“How many words has she learned?” “Is he having trouble falling asleep?” “How is she interacting with other children?” In addition to the routine questions pediatricians ask parents during a child check-up, more often we must now add: “Do you have enough food to feed your family?”
According to the U.S. Department of Agriculture (USDA), last year more than 3.9 million households with children were food insecure. With the United States’ child poverty rate at the highest it’s been in 20 years, it is all the more critical that Congress pass strong policies to protect children against hunger, improve their nutrition and help their families afford healthy food.
The Farm Bill includes funding for the Supplemental Nutrition Assistance Program (SNAP, formerly known as food stamps), the nation’s largest child nutrition program that plays a crucial role giving families access to healthy foods. Nearly half of all SNAP participants are children. About 16 percent of SNAP benefits help children at pre-school age, a critical period of growth and development.
As a pediatrician, I have seen first-hand the effects of hunger and food insecurity on a child’s health. Childhood hunger can lead to stunted growth, lower immunity and increased risk of developing lifelong chronic health conditions. Children who are food insecure are more likely to have behavior problems, including lower attention spans and anxiety about where their next meal will come from. Indeed, it’s hard to concentrate on a math problem, read a difficult passage, or answer a teacher’s question if you’re hungry.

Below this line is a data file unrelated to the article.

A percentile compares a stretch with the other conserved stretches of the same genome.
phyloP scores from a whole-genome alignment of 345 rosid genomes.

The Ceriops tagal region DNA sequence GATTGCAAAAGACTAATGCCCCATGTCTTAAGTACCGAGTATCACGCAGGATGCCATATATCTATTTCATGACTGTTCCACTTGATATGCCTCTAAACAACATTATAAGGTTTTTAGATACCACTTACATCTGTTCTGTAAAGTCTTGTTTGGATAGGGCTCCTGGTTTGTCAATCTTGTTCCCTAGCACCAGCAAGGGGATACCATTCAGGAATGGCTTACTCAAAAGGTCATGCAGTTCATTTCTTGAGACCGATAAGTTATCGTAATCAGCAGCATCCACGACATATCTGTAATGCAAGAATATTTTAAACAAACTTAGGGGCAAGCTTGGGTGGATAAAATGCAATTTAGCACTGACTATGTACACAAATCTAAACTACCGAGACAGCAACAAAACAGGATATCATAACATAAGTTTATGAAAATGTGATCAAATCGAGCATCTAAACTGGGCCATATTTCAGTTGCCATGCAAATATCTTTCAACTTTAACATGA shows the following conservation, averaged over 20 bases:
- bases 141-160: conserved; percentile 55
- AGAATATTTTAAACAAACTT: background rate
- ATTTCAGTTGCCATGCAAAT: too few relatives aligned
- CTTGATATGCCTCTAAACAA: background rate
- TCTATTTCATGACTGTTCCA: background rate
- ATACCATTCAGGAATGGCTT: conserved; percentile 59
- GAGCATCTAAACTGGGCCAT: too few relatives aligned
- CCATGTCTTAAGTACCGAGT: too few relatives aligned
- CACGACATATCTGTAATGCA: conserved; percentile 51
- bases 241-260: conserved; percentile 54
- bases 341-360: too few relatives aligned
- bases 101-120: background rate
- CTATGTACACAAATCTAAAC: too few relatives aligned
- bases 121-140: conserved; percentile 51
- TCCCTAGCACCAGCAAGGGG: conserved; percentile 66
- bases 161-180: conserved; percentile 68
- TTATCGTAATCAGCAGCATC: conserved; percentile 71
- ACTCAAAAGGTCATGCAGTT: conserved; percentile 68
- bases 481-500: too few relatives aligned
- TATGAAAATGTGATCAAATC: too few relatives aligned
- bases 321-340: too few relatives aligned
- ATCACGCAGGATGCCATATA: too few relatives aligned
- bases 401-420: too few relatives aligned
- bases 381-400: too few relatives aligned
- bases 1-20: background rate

These realities do not compute with some Farm Bill proposals currently before Congress. One measure would cut $40 billion from SNAP over 10 years and cause 210,000 children in low-income families to lose those meals when their families lose SNAP benefits, because their eligibility for free school meals is tied to their receipt of SNAP. Such steep cuts to SNAP fail to meet children’s most basic health, nutrition and economic needs. Every adult was once a child, and the lifelong health impacts of food insecurity are well-documented. If Congress passes a Farm Bill that cuts the nation’s largest hunger safety net, any short-term budget savings will be curtailed by the long-term health and economic impact of chronic food insecurity. Our children deserve better.
America’s pediatricians call on Congress to pass a Farm Bill that invests in SNAP and protects against hunger, improves child nutrition and increases access to healthy food. It is time to reframe the conversation in Washington to echo those taking place in pediatricians’ offices across the country: “Do you have enough food to feed your family?” Until the answer is yes, our work is not done.
Perrin is president of the American Academy of Pediatrics.